Posts Tagged ‘research’

Do working mothers raise couch potato kids?

It was reported in the news last week that ‘children are healthiest when mother works part time’ A study done by NSW’s University of New England found that children of mothers who worked part time ate less junk food, watched less television, and were less likely to be overweight compared to those whose mothers worked full time or were stay at home mums.

At first glance, this could make sense if we think about mothers who work full time as they probably have less time to cook and do activities with their children. Part time mothers, it could be assumed, are more likely to ensure that the time they do spend with their children is of higher quality.

In that case, why would stay at home mothers have unhealthier children? Perhaps when you are at home full time with your children, you are overwhelmed with them and it is easy to stick them in front of the television to give yourself a break. But why would they eat more junk food and be more obese?

The news reports have assumed that there is a causative relationship, ie, that staying at home full time leads to unhealthy children. However, it is probably more likely that there is a factor which is common to both being a full time stay at home mum, and unhealthy children, that hasn’t been examined (a confounding factor).

For example, we know that people of lower socioeconomic status and with lower incomes are more likely to be overweight, obese and unhealthy. It is not clear from the reports on this study whether the mothers were working before having children, or what income or educational achievements they had. Perhaps mothers are at home full time because it makes no financial sense for them to work once they factor in childcare because their income is low. Or, if they have no specific ‘career’ and worked in unskilled jobs, giving up work may not be as difficult a decision for them. So, it may appear as if being a stay at home mum causes childhood obesity, but the reality may be that there is a casuative factor common to them both.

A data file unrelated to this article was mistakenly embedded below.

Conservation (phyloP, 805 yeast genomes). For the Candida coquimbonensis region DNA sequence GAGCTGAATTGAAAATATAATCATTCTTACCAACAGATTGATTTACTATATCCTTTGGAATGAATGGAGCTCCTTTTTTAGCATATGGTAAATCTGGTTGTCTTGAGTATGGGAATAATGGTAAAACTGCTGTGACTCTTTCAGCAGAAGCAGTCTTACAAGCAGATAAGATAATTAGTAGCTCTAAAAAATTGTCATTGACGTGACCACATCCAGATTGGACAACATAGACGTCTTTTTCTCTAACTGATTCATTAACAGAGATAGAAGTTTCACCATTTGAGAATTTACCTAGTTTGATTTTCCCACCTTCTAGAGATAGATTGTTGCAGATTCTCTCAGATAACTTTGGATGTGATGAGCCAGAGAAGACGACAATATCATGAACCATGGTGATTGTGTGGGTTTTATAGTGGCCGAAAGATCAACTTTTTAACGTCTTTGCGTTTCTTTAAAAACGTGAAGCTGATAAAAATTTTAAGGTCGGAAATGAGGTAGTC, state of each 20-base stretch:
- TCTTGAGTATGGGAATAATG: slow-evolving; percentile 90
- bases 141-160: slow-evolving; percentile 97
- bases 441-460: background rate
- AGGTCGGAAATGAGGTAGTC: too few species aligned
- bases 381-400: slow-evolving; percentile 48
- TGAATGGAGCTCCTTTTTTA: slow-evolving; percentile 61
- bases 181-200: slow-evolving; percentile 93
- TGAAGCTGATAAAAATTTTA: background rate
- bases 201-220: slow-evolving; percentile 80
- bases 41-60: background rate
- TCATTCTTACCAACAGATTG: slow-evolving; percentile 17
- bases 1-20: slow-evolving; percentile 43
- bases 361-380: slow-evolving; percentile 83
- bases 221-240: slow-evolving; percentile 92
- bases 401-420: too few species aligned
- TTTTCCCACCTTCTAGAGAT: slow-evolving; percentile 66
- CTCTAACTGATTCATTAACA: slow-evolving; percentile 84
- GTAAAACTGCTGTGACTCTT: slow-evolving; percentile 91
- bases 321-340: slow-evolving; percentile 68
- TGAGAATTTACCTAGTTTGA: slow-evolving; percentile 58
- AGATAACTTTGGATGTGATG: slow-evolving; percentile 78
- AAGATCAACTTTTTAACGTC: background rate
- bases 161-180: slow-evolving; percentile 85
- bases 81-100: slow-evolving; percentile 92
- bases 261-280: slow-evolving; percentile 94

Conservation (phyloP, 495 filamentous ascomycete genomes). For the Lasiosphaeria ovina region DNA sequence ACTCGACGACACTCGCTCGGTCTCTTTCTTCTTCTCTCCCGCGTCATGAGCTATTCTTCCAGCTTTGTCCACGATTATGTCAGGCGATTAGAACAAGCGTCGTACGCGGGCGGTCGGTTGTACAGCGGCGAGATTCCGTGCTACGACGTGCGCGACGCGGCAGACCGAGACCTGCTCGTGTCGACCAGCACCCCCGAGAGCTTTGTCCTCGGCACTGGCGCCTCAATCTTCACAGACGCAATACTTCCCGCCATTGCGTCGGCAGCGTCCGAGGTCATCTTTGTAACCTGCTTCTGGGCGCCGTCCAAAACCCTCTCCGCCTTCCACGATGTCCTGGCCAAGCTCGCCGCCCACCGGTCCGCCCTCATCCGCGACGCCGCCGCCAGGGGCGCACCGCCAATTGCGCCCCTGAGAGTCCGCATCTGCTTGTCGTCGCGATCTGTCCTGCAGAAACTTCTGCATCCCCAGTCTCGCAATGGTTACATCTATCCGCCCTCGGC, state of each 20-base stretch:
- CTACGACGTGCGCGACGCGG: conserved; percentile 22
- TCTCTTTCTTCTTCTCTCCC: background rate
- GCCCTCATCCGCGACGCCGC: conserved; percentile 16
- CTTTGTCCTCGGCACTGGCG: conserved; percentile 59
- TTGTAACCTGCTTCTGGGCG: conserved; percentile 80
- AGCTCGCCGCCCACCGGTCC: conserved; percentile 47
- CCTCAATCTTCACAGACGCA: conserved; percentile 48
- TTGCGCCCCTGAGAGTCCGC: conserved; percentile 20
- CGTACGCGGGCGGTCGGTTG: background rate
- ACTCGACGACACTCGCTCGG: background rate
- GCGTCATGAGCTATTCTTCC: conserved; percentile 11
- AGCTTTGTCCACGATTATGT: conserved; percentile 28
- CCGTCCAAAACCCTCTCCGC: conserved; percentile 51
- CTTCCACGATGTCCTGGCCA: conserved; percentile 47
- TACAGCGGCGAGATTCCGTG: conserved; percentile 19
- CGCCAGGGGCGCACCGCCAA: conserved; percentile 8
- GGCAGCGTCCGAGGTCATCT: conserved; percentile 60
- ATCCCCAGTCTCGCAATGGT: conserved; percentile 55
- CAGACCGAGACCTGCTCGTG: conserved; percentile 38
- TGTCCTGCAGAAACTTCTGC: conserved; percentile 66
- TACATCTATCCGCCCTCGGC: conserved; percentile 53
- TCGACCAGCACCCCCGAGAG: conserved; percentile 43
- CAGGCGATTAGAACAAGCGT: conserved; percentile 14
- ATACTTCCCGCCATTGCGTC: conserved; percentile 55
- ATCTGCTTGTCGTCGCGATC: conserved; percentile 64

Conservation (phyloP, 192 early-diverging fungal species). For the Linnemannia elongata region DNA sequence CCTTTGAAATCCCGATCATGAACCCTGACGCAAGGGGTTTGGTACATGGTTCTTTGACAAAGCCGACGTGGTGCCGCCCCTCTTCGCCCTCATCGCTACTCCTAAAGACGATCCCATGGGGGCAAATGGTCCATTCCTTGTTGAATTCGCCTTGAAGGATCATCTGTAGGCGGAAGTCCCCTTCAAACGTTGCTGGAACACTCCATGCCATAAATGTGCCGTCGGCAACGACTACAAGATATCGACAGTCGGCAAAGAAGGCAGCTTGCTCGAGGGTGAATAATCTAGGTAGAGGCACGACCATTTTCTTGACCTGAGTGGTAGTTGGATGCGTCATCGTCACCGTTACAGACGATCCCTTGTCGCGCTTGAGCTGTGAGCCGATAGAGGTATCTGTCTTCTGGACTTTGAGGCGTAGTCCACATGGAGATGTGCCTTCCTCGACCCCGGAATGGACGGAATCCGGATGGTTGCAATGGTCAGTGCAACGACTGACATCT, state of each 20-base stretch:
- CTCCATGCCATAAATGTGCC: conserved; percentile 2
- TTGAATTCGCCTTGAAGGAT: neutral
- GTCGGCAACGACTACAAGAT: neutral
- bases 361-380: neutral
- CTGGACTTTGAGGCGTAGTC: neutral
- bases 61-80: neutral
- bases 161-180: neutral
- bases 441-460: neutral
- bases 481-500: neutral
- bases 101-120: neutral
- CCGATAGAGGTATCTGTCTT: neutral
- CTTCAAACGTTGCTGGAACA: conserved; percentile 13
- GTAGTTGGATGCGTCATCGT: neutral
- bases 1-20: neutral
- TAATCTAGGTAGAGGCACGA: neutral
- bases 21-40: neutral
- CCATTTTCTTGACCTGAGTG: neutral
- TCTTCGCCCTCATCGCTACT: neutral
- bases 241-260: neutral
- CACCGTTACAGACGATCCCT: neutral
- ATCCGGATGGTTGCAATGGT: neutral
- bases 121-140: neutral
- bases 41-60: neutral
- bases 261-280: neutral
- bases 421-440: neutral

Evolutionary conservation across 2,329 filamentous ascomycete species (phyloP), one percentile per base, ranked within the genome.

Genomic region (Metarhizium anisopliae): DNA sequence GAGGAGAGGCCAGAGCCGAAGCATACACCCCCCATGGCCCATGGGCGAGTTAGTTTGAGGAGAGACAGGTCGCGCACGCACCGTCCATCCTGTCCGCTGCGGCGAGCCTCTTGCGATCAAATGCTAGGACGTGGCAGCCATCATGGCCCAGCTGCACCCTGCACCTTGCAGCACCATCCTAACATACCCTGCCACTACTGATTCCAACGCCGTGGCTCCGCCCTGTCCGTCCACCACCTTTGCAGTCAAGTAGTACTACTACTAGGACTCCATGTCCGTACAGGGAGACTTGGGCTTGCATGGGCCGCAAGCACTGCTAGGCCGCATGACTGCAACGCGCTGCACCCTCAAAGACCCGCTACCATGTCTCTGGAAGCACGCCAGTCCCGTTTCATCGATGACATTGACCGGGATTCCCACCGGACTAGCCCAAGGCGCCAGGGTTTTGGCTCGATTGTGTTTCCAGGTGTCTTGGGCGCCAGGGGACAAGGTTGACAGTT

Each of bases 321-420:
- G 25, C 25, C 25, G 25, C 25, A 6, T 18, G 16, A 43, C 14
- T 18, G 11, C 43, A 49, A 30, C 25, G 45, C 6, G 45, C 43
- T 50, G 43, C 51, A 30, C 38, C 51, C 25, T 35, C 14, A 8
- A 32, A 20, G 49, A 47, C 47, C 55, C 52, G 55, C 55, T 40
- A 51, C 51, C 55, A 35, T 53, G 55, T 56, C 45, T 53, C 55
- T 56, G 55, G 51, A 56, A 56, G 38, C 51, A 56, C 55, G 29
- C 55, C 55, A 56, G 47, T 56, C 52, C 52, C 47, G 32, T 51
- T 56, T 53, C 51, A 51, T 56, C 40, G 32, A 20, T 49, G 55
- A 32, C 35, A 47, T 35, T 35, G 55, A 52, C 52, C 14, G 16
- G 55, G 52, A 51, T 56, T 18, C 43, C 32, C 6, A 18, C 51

There are more details that are important too: are the parents overweight and how much television do they watch? For working mothers, who is caring for the child while they are at work? A child in day care is less likely to watch television (I assume that child care centres don’t switch on televisions) that one being looked after by a family member. And where are the fathers? Are mothers working full time because they are single parents? This would make it more likely that they have lower incomes, which again is a risk factor for obesity.

It’s easy to see the results of a study like this reported and make assumptions. Mothers have enough to deal with without headlines making them feel guilty and inviting the wider community to make judgements on their work choices.

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